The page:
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Africana Studies
"Life Not Worth Living" book jacket View Table of Contents and Introductory Material
ISBN978-1-61163-607-9
e-ISBN978-1-53100-523-8

"Life Not Worth Living"

Nigerian Petitions Reflecting an African Society’s Experiences During World War II

Edited by: Chima J. Korieh

2014 $45.00 314 pp paper

Tags: African World Series, Africana Studies

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Studies of the Second World War have not particularly focused on the contribution of African societies or the impact of the war on their lives. The biggest problem faced by the colonial administration was the rising cost of living that became pronounced during the war. The war forced the British to restructure the local economy in order to ensure that the Nigerian population produced the necessary commodities needed to support the British war effort. The government initiated an unprecedented level of mobilization and introduced new regulations and laws to effectively control local production. The African population was visibly distressed with the food crisis, the British management of the local production system, and the insecurity that these engendered.

This book presents unusual but critically important primary sources left by ordinary Nigerians in the form of petitions and supplications to British officials during the war. Written by individuals living in rural and urban areas in Nigeria, these unique documentary sources reflect local reactions and responses to imperial war policies. They provide unparalleled perspective on the war and what happened to ordinary people as a result of British war-time policies in Nigeria. For expert and general audiences alike, the book will be an instructive experience. The “intellectual” path of colonial history is tortured: most is written from a European perspective, but African sources remind us—perhaps surprisingly—about the darker sides of colonial policy and African experiences during the war. This work contributes to all areas of colonial studies, indigenous literary traditions, and discourses on African colonial experience. Moreover, the project serves as a poignant and timely reminder that Africans were central to the Allied war effort and challenges the dominant Western-centered narrative of the war that places less emphasis on the contributions of the African population and the impact of the war on their society.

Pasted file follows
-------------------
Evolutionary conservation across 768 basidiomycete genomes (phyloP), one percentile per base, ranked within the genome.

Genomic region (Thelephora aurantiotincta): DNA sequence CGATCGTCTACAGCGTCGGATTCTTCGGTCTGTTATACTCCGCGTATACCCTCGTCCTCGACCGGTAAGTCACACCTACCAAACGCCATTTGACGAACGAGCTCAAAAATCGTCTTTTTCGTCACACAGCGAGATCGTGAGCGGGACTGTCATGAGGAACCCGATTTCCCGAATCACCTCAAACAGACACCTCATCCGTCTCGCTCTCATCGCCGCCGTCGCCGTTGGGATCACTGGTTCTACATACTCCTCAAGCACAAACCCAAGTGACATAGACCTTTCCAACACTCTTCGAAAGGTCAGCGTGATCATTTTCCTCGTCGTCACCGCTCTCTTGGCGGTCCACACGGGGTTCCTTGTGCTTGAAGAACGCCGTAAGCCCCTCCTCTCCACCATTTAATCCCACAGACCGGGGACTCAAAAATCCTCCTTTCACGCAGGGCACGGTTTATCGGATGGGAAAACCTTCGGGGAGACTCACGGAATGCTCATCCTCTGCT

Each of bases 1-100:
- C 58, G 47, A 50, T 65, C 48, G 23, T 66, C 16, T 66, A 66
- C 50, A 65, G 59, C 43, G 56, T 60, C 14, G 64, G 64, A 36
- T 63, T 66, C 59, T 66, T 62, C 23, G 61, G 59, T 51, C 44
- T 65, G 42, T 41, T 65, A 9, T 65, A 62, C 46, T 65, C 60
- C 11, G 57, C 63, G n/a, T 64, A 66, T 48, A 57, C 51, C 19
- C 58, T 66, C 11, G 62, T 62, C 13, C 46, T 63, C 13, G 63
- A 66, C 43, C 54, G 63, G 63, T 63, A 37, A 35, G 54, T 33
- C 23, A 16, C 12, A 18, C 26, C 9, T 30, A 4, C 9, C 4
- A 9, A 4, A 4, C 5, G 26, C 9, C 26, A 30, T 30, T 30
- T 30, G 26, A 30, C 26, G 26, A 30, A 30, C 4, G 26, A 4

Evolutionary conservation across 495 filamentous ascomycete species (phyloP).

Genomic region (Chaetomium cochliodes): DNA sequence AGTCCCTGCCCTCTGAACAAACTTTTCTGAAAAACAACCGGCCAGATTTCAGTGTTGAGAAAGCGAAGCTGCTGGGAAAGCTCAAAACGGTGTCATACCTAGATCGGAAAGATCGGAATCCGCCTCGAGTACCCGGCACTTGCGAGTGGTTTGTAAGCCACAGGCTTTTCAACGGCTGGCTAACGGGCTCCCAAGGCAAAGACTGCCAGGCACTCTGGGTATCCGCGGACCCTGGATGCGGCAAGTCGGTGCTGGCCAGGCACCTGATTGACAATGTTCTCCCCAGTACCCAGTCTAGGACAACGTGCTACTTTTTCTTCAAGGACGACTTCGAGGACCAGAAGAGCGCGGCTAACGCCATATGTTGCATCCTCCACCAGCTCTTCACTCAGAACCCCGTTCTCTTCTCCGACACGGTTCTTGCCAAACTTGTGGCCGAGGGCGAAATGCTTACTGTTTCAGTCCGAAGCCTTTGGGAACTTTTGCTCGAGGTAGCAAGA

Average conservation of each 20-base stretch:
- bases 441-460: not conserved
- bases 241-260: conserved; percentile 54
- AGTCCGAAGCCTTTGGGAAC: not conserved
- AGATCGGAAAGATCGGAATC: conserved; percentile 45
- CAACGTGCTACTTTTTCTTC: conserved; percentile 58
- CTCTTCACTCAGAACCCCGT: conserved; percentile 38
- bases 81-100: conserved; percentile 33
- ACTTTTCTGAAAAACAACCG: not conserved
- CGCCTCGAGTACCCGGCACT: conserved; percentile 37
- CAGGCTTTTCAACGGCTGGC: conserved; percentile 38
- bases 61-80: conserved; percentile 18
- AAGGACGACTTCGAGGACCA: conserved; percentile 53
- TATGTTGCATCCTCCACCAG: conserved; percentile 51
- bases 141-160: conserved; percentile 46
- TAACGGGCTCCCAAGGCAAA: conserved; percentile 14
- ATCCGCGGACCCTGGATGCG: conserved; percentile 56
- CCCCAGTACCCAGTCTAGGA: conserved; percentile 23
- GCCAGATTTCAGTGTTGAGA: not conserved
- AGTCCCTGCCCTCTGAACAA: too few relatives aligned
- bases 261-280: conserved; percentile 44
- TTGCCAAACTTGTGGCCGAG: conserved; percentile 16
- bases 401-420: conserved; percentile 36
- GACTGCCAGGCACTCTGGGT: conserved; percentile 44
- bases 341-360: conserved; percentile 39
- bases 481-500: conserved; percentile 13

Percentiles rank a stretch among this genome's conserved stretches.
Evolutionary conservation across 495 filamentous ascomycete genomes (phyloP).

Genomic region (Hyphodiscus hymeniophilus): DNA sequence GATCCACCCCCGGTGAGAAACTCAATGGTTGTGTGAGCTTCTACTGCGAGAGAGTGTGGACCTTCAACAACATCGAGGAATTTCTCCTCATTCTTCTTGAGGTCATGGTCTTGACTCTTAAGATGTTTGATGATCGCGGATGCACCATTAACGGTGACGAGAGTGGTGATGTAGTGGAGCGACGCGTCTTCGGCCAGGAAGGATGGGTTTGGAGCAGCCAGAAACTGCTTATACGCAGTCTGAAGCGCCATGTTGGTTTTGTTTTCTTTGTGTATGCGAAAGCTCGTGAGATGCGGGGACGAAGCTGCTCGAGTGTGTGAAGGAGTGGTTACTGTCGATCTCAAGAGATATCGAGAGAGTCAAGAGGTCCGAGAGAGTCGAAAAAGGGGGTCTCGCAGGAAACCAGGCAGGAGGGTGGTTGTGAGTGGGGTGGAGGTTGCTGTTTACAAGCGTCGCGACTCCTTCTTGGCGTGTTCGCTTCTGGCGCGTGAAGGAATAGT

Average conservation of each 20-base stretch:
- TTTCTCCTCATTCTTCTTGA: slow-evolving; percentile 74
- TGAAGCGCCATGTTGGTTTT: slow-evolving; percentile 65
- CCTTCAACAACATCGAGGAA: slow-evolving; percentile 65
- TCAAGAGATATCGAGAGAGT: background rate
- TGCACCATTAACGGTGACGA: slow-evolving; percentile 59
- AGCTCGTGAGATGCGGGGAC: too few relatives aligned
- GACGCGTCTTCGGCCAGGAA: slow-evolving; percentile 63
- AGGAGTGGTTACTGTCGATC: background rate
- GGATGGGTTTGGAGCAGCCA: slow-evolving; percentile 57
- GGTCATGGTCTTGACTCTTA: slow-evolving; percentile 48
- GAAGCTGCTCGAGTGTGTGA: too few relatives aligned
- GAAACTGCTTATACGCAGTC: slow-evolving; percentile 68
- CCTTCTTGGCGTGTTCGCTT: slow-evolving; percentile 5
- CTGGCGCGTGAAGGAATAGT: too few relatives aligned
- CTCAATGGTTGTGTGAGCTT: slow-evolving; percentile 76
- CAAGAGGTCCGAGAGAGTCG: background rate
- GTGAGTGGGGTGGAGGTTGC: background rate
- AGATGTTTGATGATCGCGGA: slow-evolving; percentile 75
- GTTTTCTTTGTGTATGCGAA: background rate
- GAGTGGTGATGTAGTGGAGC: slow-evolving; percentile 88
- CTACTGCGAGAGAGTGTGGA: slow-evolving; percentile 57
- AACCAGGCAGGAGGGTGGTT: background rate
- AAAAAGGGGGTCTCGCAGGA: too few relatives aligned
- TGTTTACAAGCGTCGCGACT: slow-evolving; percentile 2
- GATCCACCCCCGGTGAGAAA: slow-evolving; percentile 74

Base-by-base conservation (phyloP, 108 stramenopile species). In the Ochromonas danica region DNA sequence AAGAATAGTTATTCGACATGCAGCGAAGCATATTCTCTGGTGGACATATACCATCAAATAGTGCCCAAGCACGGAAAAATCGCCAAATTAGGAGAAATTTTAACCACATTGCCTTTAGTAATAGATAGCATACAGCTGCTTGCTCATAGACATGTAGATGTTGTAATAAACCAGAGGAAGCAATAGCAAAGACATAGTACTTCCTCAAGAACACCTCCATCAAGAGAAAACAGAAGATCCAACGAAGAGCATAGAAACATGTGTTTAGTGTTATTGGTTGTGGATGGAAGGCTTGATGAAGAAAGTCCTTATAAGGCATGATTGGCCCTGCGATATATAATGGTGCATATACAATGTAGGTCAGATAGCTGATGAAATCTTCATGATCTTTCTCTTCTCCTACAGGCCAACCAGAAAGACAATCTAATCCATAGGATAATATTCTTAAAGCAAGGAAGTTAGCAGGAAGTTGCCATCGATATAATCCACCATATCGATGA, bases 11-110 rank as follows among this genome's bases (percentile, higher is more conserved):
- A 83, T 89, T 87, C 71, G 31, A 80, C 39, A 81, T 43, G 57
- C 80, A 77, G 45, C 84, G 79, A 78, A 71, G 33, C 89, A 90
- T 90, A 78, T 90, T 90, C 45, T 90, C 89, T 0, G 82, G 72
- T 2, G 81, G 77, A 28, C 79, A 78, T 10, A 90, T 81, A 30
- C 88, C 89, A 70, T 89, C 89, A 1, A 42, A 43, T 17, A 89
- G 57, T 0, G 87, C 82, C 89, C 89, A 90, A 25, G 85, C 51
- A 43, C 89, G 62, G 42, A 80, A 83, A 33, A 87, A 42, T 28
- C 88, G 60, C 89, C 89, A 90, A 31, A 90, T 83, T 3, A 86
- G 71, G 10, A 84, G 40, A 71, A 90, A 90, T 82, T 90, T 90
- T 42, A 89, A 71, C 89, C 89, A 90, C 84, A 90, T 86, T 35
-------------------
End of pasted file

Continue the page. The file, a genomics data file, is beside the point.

This book is part of the African World Series, edited by Toyin Falola, Jacob and Frances Sanger Mossiker Chair in the Humanities, University of Texas at Austin.


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